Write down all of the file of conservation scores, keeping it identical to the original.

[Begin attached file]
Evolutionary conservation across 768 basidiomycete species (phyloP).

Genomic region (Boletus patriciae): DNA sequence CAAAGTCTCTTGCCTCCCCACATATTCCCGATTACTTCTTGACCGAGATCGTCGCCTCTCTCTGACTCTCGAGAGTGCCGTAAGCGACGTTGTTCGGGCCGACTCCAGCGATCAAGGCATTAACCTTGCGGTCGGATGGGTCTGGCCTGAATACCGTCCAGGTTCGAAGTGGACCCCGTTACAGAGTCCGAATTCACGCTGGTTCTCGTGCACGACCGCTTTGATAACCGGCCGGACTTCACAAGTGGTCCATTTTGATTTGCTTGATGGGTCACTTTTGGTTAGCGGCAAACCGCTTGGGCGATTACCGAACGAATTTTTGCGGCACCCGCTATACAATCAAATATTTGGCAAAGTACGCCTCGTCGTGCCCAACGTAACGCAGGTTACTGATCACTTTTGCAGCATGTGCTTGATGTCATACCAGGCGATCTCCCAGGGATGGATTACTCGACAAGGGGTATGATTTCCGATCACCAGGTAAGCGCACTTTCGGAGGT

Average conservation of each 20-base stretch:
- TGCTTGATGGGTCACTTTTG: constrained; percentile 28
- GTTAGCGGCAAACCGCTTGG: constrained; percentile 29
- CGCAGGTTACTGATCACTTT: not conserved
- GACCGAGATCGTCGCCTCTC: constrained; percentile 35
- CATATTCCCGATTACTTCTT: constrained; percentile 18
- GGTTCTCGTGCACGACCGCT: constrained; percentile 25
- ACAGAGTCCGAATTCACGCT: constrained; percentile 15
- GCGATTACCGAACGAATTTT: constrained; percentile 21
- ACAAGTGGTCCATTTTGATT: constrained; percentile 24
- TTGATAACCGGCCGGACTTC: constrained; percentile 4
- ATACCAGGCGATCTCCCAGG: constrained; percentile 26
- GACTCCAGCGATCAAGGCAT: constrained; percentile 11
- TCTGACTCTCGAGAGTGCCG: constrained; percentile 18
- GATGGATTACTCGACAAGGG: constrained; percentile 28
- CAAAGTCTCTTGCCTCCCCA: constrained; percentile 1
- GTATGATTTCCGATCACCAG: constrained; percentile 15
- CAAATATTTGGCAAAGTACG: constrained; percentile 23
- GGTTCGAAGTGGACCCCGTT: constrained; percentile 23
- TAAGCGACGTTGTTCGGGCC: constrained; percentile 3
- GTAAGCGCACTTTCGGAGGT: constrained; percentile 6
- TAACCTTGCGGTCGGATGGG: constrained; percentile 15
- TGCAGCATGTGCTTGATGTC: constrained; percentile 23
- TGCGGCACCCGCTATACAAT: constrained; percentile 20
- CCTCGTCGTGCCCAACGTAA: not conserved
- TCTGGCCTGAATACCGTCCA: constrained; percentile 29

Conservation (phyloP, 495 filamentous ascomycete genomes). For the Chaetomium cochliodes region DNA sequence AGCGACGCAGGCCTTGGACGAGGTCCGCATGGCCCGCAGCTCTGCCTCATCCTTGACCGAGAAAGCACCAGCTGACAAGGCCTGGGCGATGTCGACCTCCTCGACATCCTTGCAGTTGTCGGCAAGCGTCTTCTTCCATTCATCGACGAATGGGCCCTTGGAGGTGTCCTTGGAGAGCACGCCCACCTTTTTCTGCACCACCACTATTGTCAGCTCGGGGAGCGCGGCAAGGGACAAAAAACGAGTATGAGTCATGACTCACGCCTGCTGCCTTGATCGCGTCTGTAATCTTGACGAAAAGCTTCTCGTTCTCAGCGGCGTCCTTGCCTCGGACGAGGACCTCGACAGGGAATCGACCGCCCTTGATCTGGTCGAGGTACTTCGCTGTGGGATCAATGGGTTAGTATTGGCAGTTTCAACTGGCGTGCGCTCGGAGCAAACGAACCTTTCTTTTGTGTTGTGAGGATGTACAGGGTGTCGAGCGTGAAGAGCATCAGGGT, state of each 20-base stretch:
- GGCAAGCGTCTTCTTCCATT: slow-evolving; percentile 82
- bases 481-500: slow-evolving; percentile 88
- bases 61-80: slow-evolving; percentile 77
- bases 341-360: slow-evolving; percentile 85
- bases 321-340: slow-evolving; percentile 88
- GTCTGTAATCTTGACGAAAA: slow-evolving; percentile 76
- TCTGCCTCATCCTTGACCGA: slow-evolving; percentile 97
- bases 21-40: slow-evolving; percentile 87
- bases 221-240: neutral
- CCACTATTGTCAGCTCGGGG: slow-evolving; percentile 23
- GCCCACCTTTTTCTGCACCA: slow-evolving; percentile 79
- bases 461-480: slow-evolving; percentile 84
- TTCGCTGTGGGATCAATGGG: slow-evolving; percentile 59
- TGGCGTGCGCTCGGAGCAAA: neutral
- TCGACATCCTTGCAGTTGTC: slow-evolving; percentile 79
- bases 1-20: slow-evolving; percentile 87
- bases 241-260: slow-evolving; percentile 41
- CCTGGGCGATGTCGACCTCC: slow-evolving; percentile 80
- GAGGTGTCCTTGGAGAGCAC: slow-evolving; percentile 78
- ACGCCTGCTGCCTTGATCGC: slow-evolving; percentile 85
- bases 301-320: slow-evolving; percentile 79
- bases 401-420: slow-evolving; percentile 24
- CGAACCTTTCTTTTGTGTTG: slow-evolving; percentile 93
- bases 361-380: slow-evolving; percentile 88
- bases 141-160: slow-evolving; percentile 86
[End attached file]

Evolutionary conservation across 768 basidiomycete species (phyloP).

Genomic region (Boletus patriciae): DNA sequence CAAAGTCTCTTGCCTCCCCACATATTCCCGATTACTTCTTGACCGAGATCGTCGCCTCTCTCTGACTCTCGAGAGTGCCGTAAGCGACGTTGTTCGGGCCGACTCCAGCGATCAAGGCATTAACCTTGCGGTCGGATGGGTCTGGCCTGAATACCGTCCAGGTTCGAAGTGGACCCCGTTACAGAGTCCGAATTCACGCTGGTTCTCGTGCACGACCGCTTTGATAACCGGCCGGACTTCACAAGTGGTCCATTTTGATTTGCTTGATGGGTCACTTTTGGTTAGCGGCAAACCGCTTGGGCGATTACCGAACGAATTTTTGCGGCACCCGCTATACAATCAAATATTTGGCAAAGTACGCCTCGTCGTGCCCAACGTAACGCAGGTTACTGATCACTTTTGCAGCATGTGCTTGATGTCATACCAGGCGATCTCCCAGGGATGGATTACTCGACAAGGGGTATGATTTCCGATCACCAGGTAAGCGCACTTTCGGAGGT

Average conservation of each 20-base stretch:
- TGCTTGATGGGTCACTTTTG: constrained; percentile 28
- GTTAGCGGCAAACCGCTTGG: constrained; percentile 29
- CGCAGGTTACTGATCACTTT: not conserved
- GACCGAGATCGTCGCCTCTC: constrained; percentile 35
- CATATTCCCGATTACTTCTT: constrained; percentile 18
- GGTTCTCGTGCACGACCGCT: constrained; percentile 25
- ACAGAGTCCGAATTCACGCT: constrained; percentile 15
- GCGATTACCGAACGAATTTT: constrained; percentile 21
- ACAAGTGGTCCATTTTGATT: constrained; percentile 24
- TTGATAACCGGCCGGACTTC: constrained; percentile 4
- ATACCAGGCGATCTCCCAGG: constrained; percentile 26
- GACTCCAGCGATCAAGGCAT: constrained; percentile 11
- TCTGACTCTCGAGAGTGCCG: constrained; percentile 18
- GATGGATTACTCGACAAGGG: constrained; percentile 28
- CAAAGTCTCTTGCCTCCCCA: constrained; percentile 1
- GTATGATTTCCGATCACCAG: constrained; percentile 15
- CAAATATTTGGCAAAGTACG: constrained; percentile 23
- GGTTCGAAGTGGACCCCGTT: constrained; percentile 23
- TAAGCGACGTTGTTCGGGCC: constrained; percentile 3
- GTAAGCGCACTTTCGGAGGT: constrained; percentile 6
- TAACCTTGCGGTCGGATGGG: constrained; percentile 15
- TGCAGCATGTGCTTGATGTC: constrained; percentile 23
- TGCGGCACCCGCTATACAAT: constrained; percentile 20
- CCTCGTCGTGCCCAACGTAA: not conserved
- TCTGGCCTGAATACCGTCCA: constrained; percentile 29

Conservation (phyloP, 495 filamentous ascomycete genomes). For the Chaetomium cochliodes region DNA sequence AGCGACGCAGGCCTTGGACGAGGTCCGCATGGCCCGCAGCTCTGCCTCATCCTTGACCGAGAAAGCACCAGCTGACAAGGCCTGGGCGATGTCGACCTCCTCGACATCCTTGCAGTTGTCGGCAAGCGTCTTCTTCCATTCATCGACGAATGGGCCCTTGGAGGTGTCCTTGGAGAGCACGCCCACCTTTTTCTGCACCACCACTATTGTCAGCTCGGGGAGCGCGGCAAGGGACAAAAAACGAGTATGAGTCATGACTCACGCCTGCTGCCTTGATCGCGTCTGTAATCTTGACGAAAAGCTTCTCGTTCTCAGCGGCGTCCTTGCCTCGGACGAGGACCTCGACAGGGAATCGACCGCCCTTGATCTGGTCGAGGTACTTCGCTGTGGGATCAATGGGTTAGTATTGGCAGTTTCAACTGGCGTGCGCTCGGAGCAAACGAACCTTTCTTTTGTGTTGTGAGGATGTACAGGGTGTCGAGCGTGAAGAGCATCAGGGT, state of each 20-base stretch:
- GGCAAGCGTCTTCTTCCATT: slow-evolving; percentile 82
- bases 481-500: slow-evolving; percentile 88
- bases 61-80: slow-evolving; percentile 77
- bases 341-360: slow-evolving; percentile 85
- bases 321-340: slow-evolving; percentile 88
- GTCTGTAATCTTGACGAAAA: slow-evolving; percentile 76
- TCTGCCTCATCCTTGACCGA: slow-evolving; percentile 97
- bases 21-40: slow-evolving; percentile 87
- bases 221-240: neutral
- CCACTATTGTCAGCTCGGGG: slow-evolving; percentile 23
- GCCCACCTTTTTCTGCACCA: slow-evolving; percentile 79
- bases 461-480: slow-evolving; percentile 84
- TTCGCTGTGGGATCAATGGG: slow-evolving; percentile 59
- TGGCGTGCGCTCGGAGCAAA: neutral
- TCGACATCCTTGCAGTTGTC: slow-evolving; percentile 79
- bases 1-20: slow-evolving; percentile 87
- bases 241-260: slow-evolving; percentile 41
- CCTGGGCGATGTCGACCTCC: slow-evolving; percentile 80
- GAGGTGTCCTTGGAGAGCAC: slow-evolving; percentile 78
- ACGCCTGCTGCCTTGATCGC: slow-evolving; percentile 85
- bases 301-320: slow-evolving; percentile 79
- bases 401-420: slow-evolving; percentile 24
- CGAACCTTTCTTTTGTGTTG: slow-evolving; percentile 93
- bases 361-380: slow-evolving; percentile 88
- bases 141-160: slow-evolving; percentile 86